Sabine Matook: Another point that I would recommend students to put a lot of learning efforts into is social interpersonal skills. Why? Because understanding content, understanding technologies, knowledge, learning about a new business domain, they can do this – there are books, there are materials out there, there are podcasts where they can learn that from – but interpersonal skills are something you need to over time develop. A lot of work is done nowadays in teams, we’ve seen that if you don’t have a network of social contacts, especially in a pandemic, you get very lonely. And, at the same time, we see now that companies move more to a work-from-home environment, where you, again, need to have the interpersonal interactions and need to learn, to understand how to engage with others, even if they’re not sitting next to you if you’re not co-located with them. So, learning to effectively communicate, to empathically communicate, and to understand how to ask for improvements, how to point out that, “Yes, via technology, a business proposal could be improved” without going blindly “This is wrong!” – is as much as valuable as being able to communicate when a co-worker or a peer student have done a good job. So, taking a moment that students understand that saying ‘thank you’, saying ‘you did a great job here’ is very valuable for motivational purposes for the human individual in the workforce.

Sabine Matook: And so, this is all something that you wouldn’t expect to teach in a system analysis and design course. But it is particular for an environment where technology becomes support. I just said low code, everybody can do it. So, the technology is there, and you need the human element to intertwine with the technology. And so, the human skills are or human interaction skills are so important, and I would recommend students to learn or take any learning opportunity to experiment in that case, to prepare them for the future as a valuable member of the workforce.

Dora Smith: So, that is really incredible Sabine! There are a couple of things you hit on that I would just want to re-emphasize. That focus on interpersonal skills is so important! It’s always a skill we see as something that industry wants more of in future hires. So, what you’re doing to develop that and encourage that is great. But I also liked what you said about that because one of the things we’ve seen is, there are times in academia, still, some silos from research to classroom and where you’re taking, what you’re learning in research and really bringing that in and helping explain that theory into the classroom is tremendous! It’s what we need in these emerging technologies because we learn so much in the research, and maybe it gets published in some papers and presented at some meetings, but the students are over here in a classroom and we want to bridge that gap. So, you’re doing that. I encourage you to keep doing that. You’re a great lighthouse example of this so, we appreciate what you had to share today! Anything else that you wanted to share with our listeners, Sabine?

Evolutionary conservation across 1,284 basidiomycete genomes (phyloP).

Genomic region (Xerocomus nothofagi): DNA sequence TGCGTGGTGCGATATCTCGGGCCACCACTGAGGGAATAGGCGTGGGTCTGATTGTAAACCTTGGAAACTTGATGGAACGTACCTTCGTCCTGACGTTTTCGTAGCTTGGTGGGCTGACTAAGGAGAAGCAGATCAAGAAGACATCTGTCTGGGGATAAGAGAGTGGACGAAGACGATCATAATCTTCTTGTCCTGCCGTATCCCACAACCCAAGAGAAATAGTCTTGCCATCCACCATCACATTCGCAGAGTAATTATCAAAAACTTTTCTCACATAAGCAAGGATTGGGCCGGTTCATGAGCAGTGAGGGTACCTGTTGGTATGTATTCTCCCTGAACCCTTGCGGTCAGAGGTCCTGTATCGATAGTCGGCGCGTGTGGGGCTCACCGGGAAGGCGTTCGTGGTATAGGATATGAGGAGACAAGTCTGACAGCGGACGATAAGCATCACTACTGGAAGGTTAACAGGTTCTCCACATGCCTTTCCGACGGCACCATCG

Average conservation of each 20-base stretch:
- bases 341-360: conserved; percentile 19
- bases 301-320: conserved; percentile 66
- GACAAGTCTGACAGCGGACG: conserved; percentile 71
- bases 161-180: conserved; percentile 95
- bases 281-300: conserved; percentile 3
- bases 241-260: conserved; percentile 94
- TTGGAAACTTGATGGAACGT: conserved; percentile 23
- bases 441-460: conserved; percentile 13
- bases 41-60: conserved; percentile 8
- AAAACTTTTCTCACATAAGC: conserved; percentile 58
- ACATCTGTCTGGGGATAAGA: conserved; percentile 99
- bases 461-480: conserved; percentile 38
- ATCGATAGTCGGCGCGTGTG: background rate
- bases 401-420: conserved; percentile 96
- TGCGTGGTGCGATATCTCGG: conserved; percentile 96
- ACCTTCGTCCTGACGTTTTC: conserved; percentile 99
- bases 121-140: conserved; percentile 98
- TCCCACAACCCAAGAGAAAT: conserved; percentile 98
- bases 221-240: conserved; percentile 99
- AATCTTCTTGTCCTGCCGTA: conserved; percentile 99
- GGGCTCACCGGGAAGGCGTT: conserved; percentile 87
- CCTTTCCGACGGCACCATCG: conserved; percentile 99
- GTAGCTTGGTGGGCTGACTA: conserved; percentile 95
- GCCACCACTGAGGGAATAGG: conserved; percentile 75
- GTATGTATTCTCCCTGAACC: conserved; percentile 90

Sabine Matook: Well, one thing I would love to see is that there is an opportunity that, the great thing of what we created in the classroom, of combining the materials we have with applications of Mendix – and it’s the perfect example because it really allows those combinations. So, you can take a standard textbook and put Mendix next to it and you get that combination. So, I would love to be an ambassador to show others how to make their teaching and how to make their education journey more interesting and more enjoyable. So, that’s something I would very much enjoy.

Dora Smith: Well, we will definitely take you up on that. So, thank you, Sabine, for taking the time to share your insights on classroom innovation. And thank you to our listeners for tuning in. If you enjoyed this podcast, be sure to subscribe and listen to many more of our Innovation in the Classroom podcast. Thank you very much.

Sabine Matook: Thank you so much for having me.